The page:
The Insane Endless Brick Project of Doom lurks, but I need to do work on the lawn and paint the house, too….

B. On the writing front, been watching Successful Indie Author Five-Minute Focus by Craig Martelle, the 20 books to 50K guy. He recently did a thing on how many things one should work on at once. Short answer: it depends, but he finds three things the most he can productively work on at once, and must have one as the primary focus with a deadline. This seems about right to me, and pretty much what it has boiled down to.

C. With that in mind, top focus: It Will Work, with a self-imposed deadline of June 30, 2021. Added a couple thousand usable words plus a bunch of outlining and a little research (mostly, looking up names – the names are mostly plays on words from Mauri mythology and Greek. Because they are.) It’s up to 10,000 useable words as of today.

The backup projects are Understanding Science and Black Friday, the first of which is on hold until I get stuck/finished with It Will Work, the second of which I’ve done a little more research on and some additional outlining, but is basically in the bullpen warming up. So, I’m still enthusiastic. My in-bed-as-I-fall-asleep reading is Morte d’Arthur and the Mabinogion, for that Arthurian book, so I’m mentally working on that as well, even if putting nothing in writing yet. And I’m making a habit of thinking through plot points if I wake up at night and can’t get back to sleep. Works both way: by not thinking of the current and accelerating Fall of Western Civilization, I get back to sleep faster, and I have in fact worked through some plot points. Win-win!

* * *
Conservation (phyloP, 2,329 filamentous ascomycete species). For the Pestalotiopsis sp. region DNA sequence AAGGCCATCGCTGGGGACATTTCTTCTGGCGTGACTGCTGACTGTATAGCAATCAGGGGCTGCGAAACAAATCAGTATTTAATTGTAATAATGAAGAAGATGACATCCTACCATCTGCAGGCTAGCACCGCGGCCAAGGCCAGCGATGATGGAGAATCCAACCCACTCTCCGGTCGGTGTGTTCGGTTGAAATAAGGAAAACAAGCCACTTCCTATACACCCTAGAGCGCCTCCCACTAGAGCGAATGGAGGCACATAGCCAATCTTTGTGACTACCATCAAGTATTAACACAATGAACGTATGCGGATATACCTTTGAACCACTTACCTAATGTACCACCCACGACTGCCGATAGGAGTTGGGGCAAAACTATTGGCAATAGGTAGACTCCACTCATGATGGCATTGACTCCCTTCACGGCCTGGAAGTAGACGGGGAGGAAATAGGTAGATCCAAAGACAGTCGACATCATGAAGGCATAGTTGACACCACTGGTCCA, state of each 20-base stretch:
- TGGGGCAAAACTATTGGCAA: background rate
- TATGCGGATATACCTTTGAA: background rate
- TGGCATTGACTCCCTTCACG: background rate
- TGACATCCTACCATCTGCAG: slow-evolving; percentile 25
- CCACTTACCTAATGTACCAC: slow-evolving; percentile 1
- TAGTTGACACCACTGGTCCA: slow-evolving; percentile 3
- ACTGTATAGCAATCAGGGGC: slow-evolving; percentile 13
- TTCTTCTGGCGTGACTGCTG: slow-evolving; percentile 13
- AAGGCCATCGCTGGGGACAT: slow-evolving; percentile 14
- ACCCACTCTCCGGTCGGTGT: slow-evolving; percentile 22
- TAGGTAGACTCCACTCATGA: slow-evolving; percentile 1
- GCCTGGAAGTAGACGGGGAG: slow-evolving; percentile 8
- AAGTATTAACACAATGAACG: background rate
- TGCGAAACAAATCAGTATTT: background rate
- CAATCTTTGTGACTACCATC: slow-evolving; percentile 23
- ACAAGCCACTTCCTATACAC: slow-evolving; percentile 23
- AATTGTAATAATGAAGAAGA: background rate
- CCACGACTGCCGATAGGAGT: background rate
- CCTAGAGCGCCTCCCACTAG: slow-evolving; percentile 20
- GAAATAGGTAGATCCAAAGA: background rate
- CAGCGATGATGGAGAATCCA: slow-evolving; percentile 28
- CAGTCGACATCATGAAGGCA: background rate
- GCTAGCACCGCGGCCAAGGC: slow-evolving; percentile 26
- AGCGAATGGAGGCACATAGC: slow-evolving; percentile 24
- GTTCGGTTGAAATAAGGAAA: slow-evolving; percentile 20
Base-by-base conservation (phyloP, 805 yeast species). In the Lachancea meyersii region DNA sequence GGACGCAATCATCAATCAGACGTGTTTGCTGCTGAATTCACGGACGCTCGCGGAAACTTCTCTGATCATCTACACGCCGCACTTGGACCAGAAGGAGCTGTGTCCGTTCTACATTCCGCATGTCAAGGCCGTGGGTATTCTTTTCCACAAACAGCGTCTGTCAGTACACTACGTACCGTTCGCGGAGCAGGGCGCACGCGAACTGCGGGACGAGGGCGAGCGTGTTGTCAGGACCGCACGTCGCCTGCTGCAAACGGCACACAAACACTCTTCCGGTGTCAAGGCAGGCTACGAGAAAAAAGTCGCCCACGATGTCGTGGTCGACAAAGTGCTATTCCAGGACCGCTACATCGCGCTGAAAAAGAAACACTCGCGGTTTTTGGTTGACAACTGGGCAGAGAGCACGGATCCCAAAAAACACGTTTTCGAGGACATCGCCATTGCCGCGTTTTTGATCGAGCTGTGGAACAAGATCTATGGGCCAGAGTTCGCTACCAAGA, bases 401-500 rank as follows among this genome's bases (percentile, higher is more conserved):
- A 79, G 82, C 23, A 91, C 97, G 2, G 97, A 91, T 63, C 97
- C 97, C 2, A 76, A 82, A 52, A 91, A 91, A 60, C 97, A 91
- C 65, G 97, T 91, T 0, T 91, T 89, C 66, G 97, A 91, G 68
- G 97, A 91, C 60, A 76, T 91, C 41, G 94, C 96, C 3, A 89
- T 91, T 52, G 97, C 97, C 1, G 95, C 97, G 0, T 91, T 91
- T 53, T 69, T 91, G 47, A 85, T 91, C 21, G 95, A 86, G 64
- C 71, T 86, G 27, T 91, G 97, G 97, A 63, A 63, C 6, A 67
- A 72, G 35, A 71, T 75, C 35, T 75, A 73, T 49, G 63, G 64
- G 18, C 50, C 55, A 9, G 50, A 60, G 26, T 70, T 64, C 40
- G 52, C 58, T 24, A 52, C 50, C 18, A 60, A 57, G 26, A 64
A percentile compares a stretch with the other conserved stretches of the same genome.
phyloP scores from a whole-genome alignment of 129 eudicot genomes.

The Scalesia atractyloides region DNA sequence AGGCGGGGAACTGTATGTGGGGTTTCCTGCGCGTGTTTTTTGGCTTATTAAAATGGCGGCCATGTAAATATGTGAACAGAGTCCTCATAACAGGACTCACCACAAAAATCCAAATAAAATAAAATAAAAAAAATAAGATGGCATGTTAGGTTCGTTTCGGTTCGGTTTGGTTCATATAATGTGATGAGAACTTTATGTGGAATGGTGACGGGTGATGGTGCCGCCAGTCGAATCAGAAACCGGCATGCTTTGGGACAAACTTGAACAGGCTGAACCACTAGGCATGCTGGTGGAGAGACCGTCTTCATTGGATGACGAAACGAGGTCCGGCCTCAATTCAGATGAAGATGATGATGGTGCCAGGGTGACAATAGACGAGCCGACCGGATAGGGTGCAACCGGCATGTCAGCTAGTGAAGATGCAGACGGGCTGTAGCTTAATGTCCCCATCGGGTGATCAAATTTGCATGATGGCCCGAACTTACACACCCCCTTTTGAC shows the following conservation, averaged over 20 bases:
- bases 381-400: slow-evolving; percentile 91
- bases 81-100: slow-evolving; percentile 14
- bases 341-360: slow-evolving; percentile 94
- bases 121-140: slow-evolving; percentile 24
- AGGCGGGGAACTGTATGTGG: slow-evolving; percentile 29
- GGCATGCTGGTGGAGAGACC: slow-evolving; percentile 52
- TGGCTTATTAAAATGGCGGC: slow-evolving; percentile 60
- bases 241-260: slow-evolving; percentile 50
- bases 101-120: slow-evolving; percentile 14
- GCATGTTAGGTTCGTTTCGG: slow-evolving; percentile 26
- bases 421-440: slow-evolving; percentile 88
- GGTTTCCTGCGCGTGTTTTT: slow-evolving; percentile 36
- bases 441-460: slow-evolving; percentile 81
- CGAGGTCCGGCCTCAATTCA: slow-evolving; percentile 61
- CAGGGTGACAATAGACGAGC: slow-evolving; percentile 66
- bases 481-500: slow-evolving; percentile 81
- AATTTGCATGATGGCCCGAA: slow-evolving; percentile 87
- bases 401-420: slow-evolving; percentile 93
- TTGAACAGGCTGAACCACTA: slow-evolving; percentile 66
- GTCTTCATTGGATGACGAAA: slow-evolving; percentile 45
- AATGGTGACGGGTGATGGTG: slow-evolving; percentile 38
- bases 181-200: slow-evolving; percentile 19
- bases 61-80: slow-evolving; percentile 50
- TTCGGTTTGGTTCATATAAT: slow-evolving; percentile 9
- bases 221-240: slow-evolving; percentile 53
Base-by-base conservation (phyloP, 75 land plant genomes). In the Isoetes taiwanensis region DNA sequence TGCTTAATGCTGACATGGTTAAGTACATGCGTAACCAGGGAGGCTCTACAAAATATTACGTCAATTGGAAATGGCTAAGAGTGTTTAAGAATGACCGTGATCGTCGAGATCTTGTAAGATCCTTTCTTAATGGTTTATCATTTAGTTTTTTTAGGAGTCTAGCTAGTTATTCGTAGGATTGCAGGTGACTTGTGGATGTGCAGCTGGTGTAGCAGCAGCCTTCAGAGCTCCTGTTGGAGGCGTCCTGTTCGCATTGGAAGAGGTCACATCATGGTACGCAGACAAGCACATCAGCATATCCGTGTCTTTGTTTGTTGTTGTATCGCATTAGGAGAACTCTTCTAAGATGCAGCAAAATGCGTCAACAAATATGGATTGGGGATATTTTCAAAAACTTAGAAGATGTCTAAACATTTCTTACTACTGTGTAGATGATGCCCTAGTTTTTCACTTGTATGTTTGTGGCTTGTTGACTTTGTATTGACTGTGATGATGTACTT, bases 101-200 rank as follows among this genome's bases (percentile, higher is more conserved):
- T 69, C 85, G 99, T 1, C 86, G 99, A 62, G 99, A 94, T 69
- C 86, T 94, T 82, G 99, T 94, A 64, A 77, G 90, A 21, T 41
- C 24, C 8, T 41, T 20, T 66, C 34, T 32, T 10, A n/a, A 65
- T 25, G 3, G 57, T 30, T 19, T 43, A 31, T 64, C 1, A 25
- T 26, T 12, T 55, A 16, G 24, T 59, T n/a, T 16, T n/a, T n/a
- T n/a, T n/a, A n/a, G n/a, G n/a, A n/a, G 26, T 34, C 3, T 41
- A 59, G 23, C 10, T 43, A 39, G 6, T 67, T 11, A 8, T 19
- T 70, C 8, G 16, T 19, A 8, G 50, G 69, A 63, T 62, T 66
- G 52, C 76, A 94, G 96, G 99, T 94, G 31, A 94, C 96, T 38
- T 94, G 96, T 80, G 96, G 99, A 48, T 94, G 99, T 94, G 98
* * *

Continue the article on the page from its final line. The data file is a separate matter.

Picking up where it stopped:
Hit my first (since getting on this current writing jag back in January) wall: On It Will Work, got stuck on how to deal with the inescapable infodump I need in the middle chapters. There’s just some critical backstory/worldbuilding that has to take place, no way around it. I’ve tried to be clever about working needed information into the story more or less naturally, but this was not happening here. After sleeping on it, just had one of the minor characters tell the protagonist something about the history of my aliens, then will have some action, and then have some other character tell him the rest. All in all, it’s going to be about 3,000 words of backstory/worldbuilding spread across maybe 10,000 words of story. Just reading it back, it doesn’t seem like too much – but what do I know about writing books? The 1.5 million+ words I’ve written over the last decade are 90% blog posts…

D. Speaking of blog posts, keep adding to the drafts folder. I was, in fact, writing posts over the week I’ve been gone – just not finishing and posting posts. Because I started thinking, and, well, what good ever comes of that?!?